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Calculated risk

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  • | 11:00 a.m. September 29, 2017
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  • Tampa Bay-Lakeland
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Richard LeFrois spent the early 2000s scouting around for a place to expand his family's Rochester, N.Y.-based commercial contracting and development company, which had built more than 3 million square feet since its inception in 1963.

He checked out Virginia and poked around South Carolina before a chance meeting with a Southern Wine & Spirits executive in New York changed his trajectory.

“He says to me, 'Have you ever heard of Lakeland?' Well, I hadn't,” says LeFrois. “I flew down the next weekend and things just felt right, like it was the right environment to expand the business.”

In 2004, LeFrois bought roughly 400 acres in the Interstate 4 corridor, almost smack in the middle of Tampa and Orlando in Plant City and Lakeland, and Central Florida Development was born.

Its first Florida project, a pair of 150,000-square-foot industrial buildings, became the foundation for the Eagles Landing Business Park, in 2006. When prescription benefit manager WellDyne Rx committed to taking down roughly half the space, LeFrois knew he was on to something.

What he couldn't have known was how profoundly the last decade's economic recession would impact real estate development of all kinds in Florida.

Central Florida didn't put a shovel in dirt again until 2014, when water and coffee distributor DS Services, a division of Cott Corp., approached Central Florida about doing a 75,000-square-foot build-to-suit project.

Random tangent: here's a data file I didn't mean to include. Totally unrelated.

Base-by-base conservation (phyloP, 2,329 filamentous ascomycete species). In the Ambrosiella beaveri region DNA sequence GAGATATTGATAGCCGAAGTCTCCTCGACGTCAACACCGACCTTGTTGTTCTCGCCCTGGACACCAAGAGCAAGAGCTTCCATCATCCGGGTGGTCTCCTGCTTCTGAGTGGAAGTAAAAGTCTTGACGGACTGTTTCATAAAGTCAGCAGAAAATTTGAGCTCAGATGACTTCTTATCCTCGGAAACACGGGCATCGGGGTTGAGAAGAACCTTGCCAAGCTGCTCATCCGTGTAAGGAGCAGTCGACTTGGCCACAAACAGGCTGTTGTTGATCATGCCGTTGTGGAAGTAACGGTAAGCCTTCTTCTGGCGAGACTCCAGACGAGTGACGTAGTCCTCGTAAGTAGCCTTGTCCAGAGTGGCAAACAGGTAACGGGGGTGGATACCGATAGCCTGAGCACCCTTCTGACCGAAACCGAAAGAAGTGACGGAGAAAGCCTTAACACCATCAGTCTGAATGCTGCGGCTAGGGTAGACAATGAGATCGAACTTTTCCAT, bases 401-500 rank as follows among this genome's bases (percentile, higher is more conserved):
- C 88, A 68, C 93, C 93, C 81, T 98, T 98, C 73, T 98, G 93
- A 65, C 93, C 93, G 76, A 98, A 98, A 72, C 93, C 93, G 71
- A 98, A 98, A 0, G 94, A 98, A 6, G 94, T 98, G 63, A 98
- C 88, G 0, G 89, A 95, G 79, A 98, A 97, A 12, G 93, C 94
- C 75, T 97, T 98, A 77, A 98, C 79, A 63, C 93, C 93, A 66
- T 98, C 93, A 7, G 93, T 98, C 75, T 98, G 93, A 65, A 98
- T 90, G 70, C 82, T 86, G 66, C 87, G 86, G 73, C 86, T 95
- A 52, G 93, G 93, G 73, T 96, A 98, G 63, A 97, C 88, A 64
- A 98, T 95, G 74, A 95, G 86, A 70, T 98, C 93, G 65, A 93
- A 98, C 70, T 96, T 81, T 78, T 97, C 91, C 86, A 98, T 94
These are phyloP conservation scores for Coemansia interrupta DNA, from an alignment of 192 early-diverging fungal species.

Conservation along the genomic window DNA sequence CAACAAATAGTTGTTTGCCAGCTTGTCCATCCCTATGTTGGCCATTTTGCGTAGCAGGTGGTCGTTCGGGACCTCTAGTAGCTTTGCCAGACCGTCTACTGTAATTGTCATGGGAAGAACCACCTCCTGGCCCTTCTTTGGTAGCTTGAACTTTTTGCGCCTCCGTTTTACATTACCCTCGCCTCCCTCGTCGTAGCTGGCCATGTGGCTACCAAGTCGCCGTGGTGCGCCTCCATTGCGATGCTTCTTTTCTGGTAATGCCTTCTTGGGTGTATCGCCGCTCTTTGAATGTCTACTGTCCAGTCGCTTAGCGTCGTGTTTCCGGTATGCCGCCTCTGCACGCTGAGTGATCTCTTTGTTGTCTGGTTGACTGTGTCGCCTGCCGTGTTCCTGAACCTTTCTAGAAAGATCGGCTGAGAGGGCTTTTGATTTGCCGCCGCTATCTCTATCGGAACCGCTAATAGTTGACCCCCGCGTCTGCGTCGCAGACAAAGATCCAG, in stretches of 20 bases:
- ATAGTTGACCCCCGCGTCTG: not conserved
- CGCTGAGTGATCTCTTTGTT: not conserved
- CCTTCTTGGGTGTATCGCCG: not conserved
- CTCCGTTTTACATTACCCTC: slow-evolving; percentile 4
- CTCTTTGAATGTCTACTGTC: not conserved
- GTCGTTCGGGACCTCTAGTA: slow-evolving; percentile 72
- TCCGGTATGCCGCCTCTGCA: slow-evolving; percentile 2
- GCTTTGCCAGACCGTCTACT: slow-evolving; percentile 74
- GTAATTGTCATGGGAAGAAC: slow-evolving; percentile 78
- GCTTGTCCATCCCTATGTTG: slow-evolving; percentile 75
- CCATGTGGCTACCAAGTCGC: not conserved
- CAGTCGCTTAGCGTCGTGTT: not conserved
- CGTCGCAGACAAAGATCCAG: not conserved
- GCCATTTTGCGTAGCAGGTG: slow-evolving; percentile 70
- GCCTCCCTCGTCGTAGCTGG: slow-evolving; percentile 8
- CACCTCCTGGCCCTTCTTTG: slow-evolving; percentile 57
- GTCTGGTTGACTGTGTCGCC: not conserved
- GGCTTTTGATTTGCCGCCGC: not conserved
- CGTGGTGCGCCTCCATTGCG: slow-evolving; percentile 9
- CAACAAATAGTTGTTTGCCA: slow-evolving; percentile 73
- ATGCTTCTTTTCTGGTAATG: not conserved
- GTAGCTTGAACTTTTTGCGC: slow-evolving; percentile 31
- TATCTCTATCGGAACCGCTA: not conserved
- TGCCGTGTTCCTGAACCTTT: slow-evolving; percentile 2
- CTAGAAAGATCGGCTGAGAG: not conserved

The following year, Central Florida took a gamble on a waxing market and built a 100,000-square-foot industrial property in Plant City without tenants in place -- the first speculative development in the Hillsborough County city in two decades.

Leasing began at the County Line Commerce Center project in September 2015. By year-end, the project was fully committed.

“We sensed a demand in the market and went ahead,” says Jeff Lucas, a Central Florida executive.

Central Florida's timing coincided with a renewed emphasis by logistics and distribution companies on the I-4 corridor. Fueled by Amazon, Wal-Mart, Southern Wine & Spirits, Publix Super Markets and others who recognized the corridor allowed them to reach more than 8 million people in a day's drive, distributors have flocked to the area.

Last year, boosted by growing demand, Central Florida pushed ahead using the same playbook: It constructed another 100,000-square-foot building, spec, in the same park — and with the same results.

Tenants Sparkleskirts, a running apparel company, and Dart Container Corp. snapped up all of the space available.

“They've been outstanding with us,” Tom Powell, who helped found SparkleSkirts with his wife, Leah, in 2008, says of Central Florida. “They built our space exactly as we wanted it, and I've never had a complaint. We started off in 15,000 square feet with them, and now we're in 30,000 square feet, and still growing. I expect we're going to grow with them.”